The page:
The café’s seating and service leaves much to be desired. The three times I’ve visited the museum, the café has been filled to overcapacity with people waiting on the staircases at both ends. The museum’s restaurant has not opened yet, so I assume once it does, this will take care of the overflow and shorten the wait for a table. The seating itself is disabled friendly with wide aisles although the sofa (lounge) chairs are set a bit low. There are conventional café chairs at round café tables that can be removed to accommodate someone in a wheelchair, but I did not see any tables specifically designated for disabled customers. Furthermore, what I also found lacking about the café was its service. When I sat down at 5 PM after my third visit, I had to literally, after waiting five minutes, flag down a waiter to take my order and then again later to pay my bill.
Signage in the museum is also too small or confusing. Immediately after visitors enter the museum through its marble portals, they see a sign which says: “To the Collections” which unfortunately sends visitors to the right through the medieval galleries and not to the left through the Renaissance galleries which lead to the lifts to the second floor Galleries of Honour which contain the 17th century paintings that most visitors want to see. Floor descriptions next to the lifts and signs for the toilets are generally too small for older patrons to read.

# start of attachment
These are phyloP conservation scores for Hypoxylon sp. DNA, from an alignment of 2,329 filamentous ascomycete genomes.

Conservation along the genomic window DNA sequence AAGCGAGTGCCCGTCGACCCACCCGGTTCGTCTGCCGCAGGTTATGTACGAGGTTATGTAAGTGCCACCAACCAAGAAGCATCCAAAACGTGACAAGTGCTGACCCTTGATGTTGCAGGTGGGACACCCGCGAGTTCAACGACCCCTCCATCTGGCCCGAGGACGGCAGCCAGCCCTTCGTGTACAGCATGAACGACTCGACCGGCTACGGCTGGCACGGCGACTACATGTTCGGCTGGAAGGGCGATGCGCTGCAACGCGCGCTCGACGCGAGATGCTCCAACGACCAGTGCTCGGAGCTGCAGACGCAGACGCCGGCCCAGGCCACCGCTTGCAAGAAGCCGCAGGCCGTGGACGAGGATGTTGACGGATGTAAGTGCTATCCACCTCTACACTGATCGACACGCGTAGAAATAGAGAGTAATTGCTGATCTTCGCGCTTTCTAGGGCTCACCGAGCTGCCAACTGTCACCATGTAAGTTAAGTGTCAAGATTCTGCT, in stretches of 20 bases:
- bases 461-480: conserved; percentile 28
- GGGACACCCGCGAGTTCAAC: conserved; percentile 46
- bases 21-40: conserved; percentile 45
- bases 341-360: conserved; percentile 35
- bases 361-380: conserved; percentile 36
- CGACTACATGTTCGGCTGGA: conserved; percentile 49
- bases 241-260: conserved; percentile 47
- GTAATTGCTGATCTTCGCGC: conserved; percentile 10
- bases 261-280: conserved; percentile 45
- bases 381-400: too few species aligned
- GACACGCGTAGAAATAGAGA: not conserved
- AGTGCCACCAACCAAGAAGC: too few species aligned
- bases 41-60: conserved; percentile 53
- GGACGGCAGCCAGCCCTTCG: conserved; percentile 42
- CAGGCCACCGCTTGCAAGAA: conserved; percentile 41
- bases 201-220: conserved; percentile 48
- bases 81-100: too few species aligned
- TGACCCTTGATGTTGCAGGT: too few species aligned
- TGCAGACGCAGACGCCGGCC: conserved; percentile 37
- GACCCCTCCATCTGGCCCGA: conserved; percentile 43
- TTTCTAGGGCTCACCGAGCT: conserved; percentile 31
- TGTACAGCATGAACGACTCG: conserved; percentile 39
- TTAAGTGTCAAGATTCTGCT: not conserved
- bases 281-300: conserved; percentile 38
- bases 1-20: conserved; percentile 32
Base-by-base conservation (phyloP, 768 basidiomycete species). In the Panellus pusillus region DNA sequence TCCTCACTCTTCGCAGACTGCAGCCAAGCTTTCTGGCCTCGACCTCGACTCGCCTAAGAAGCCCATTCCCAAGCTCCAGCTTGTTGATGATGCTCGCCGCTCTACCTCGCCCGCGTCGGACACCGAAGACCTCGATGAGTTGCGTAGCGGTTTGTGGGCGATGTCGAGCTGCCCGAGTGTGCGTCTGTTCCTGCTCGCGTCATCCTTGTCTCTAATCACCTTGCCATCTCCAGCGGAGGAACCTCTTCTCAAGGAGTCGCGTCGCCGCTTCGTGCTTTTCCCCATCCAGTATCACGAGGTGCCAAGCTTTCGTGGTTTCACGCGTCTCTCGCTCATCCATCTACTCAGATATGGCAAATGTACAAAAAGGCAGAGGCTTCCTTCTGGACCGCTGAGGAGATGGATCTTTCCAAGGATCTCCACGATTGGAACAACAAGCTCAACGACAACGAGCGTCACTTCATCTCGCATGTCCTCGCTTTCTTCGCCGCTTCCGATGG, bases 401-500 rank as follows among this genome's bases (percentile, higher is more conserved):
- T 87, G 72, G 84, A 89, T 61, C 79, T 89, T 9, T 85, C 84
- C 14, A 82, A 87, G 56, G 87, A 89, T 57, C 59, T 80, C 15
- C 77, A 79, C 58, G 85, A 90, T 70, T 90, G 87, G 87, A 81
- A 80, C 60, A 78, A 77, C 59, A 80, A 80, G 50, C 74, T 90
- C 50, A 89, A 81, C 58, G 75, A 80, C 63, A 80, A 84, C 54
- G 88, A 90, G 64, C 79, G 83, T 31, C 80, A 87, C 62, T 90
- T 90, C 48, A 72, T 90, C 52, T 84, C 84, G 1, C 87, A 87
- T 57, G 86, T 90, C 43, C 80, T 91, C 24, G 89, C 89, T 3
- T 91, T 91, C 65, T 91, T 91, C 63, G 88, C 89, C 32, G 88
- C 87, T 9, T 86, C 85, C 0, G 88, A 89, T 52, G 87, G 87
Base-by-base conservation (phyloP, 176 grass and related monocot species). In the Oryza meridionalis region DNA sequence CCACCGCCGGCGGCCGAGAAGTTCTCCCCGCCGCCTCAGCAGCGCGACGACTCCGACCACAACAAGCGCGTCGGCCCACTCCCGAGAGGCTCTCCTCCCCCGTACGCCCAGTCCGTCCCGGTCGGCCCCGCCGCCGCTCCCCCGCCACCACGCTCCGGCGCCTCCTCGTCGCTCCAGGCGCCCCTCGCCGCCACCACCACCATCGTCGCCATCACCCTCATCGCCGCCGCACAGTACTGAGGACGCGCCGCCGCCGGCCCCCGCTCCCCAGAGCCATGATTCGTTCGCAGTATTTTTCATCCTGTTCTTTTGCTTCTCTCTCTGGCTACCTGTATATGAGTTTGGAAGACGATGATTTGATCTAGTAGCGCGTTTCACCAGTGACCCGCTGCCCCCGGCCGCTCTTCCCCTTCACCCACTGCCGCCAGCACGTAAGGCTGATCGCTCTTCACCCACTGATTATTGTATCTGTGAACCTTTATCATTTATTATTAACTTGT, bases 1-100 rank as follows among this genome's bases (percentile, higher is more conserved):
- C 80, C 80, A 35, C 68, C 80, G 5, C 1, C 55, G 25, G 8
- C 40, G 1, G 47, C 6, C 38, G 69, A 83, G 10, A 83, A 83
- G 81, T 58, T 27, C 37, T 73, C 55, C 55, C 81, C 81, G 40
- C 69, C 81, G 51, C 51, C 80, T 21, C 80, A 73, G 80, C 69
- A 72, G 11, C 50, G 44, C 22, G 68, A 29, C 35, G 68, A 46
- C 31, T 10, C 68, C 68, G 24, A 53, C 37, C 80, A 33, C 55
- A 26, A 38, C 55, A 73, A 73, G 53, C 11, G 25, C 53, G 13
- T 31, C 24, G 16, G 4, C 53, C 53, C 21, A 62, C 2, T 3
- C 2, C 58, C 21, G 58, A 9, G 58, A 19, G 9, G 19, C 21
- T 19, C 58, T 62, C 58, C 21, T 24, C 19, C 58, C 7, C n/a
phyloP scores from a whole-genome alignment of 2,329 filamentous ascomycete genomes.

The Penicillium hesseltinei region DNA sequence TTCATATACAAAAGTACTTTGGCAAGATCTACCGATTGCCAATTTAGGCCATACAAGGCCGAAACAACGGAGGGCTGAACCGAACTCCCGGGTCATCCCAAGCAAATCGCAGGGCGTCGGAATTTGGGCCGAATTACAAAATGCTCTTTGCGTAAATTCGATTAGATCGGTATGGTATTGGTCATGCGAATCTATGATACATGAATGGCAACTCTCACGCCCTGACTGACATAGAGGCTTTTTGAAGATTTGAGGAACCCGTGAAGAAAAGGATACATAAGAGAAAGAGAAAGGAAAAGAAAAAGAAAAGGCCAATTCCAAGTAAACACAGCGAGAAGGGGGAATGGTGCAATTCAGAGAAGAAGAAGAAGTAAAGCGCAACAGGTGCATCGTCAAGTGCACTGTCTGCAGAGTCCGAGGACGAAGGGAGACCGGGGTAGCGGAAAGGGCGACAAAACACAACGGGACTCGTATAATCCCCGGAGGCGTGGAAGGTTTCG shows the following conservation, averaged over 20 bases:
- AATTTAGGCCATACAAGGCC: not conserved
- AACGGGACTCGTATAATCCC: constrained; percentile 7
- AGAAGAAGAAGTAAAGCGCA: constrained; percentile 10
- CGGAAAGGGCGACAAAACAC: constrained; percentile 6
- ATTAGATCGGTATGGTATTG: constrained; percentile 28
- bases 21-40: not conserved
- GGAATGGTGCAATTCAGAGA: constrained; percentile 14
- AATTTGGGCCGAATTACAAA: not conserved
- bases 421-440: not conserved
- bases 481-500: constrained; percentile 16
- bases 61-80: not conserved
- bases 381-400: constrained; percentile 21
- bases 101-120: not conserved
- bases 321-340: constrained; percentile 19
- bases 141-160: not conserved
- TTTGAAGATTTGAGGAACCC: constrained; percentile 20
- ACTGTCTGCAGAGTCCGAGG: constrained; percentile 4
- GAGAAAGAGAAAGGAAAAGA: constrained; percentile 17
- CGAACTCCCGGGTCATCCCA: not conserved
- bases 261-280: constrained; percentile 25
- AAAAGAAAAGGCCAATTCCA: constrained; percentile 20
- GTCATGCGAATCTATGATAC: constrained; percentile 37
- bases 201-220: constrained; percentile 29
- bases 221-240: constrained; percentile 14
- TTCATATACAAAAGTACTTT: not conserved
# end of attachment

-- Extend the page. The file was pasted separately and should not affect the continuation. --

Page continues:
It’s also difficult following routes in the museum even though each floor on the official map has been colour-coded. I heard one gentleman in the Asian wing exclaim: “How do I get to the second floor from here?” meaning probably that he was trying to get there to see the “Nightwatch.” In addition, signs like those for the lift with a standing figure and arrows going up and down, are perhaps not understandable to non-European visitors. Directions in Chinese, Russian and one Romantic language in addition to Dutch and English would be advisable based on the composition of the crowds on the days I visited.